An installer positions hardwood planks after applying Taylor's new Ms Plus Wood Flooring adhesive.

If adhesives work best when pressure is applied, the current business climate may be perfect. Rising fuel prices have greatly increased production costs, environmental issues have never been more prominent and builders are demanding supplies that help speed construction. At the same time, contractors, installers and DIY consumers can afford to be fussy: they have never had more flooring adhesives to choose from. In short, those competing in the adhesives market are faced with a number of sizeable challenges on numerous fronts.

So what’s the good news?  “The overall flooring adhesive market has been unaffected by the downturn in the residential building market.” observes Jeff Johnson, product manager for MAPEI’s Floor Covering Installation Systems, who notes that the business continues to grow at 3 to 4 percent annually. “This is because adhesives are used in commercial projects rather than residential ones.” He adds that the one area of residential flooring that has stayed strong during the ongoing slump is also an area that often requires an adhesive.

“Wood, and wood adhesives, have seen significant growth year-over-year,” Johnson continues. “The growth of non-adhesive laminate flooring appears to have dropped off in favor of stronger growth in the solid hardwood and engineered wood products.”

Indeed, those in the category agree that the twin engines of commercial construction and hardwood flooring have propelled the adhesive category at a time when many other areas of floor covering are sputtering along. Also, there appears to be more interest in using hardwood in a commercial setting. Not surprisingly the race to develop new products has focused on these areas. The competitive climate has also spurred development of more niche products designed for specialized applications.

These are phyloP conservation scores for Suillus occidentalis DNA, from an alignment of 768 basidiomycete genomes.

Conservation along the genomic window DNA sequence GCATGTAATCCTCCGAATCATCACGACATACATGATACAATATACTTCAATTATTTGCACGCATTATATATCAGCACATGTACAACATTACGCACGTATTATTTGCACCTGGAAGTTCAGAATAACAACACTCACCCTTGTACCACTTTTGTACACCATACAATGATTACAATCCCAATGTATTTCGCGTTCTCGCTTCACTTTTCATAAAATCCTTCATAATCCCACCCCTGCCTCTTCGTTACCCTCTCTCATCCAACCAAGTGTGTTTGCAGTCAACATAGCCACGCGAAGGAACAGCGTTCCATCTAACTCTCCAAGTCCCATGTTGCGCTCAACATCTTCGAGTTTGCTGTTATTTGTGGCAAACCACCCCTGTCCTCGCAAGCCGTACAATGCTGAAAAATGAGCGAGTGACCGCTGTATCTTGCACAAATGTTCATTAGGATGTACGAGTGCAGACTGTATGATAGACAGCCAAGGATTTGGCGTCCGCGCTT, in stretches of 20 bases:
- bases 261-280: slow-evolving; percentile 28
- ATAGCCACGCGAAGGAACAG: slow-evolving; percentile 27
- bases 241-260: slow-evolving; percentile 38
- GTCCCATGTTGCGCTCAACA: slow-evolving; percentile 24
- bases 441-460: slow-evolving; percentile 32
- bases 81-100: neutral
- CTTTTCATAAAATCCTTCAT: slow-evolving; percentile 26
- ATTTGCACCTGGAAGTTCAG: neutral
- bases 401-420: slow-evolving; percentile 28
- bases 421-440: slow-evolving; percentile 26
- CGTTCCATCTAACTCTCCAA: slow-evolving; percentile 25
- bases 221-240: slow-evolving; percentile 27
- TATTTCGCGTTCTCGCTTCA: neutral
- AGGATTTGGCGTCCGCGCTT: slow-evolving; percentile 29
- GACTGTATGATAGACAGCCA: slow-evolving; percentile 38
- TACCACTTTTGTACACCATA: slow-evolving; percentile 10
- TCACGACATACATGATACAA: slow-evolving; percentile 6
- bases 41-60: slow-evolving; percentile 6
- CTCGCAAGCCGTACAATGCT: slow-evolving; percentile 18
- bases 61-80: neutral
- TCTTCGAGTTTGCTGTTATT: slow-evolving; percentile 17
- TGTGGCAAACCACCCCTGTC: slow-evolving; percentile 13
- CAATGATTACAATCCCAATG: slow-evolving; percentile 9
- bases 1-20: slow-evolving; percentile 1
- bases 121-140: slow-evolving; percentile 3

“Demand for wood flooring in commercial applications has increased, and as such, demand for high-quality wood adhesives has increased.” notes Rachel Gibbons, director of marketing, Specialty Construction Brands, whose products include the CHAPCO Champion wood adhesive, the Safe-Set line of adhesives for carpet and sheet flooring, and TEC tile adhesives. “We’ve seen growing demand for more exotic wood types, including bamboo and others, which is creating increased requirements on the capabilities of wood adhesives.”

Gibbons notes that the competitive climate has been further complicated by the emergence of adhesives that carry familiar brand names. “Another change is that more and more flooring manufacturers are offering their own adhesives brands as part of a complete system to offer their customers,” she says. “This puts pressure on manufacturers of branded products to differentiate their offerings and also partner with flooring manufacturers to provide complete systems.”

The effort to stand out in a crowded field favors those companies that find a way to put a new twist on a product category with a very long history. While manufacturers agree, for example, that environmental issues are hugely important, they stress that it is not enough to simply slap a “green” label on their product. The issue demands new and imaginative approaches, those participating in the category say.

Jack Raidy Jr., CEO and president of W. F. Taylor Co., notes that his company’s “science oriented” approach to the category has helped offset the challenging environment seen in flooring. “The impact has been minimized for our company by gaining market share with new, innovative, patented, Greenguard listed adhesives that incorporate moisture inhibiting and sound reduction properties within the adhesives,” he explains. A case in point, Raidy notes, is Taylor’s Meta-Tec MS Plus wood flooring adhesive which is engineered to act as a moisture inhabitant and sound reduction membrane. “It offers easy clean-up from tools and hardwood flooring and is Greenguard certified,” he adds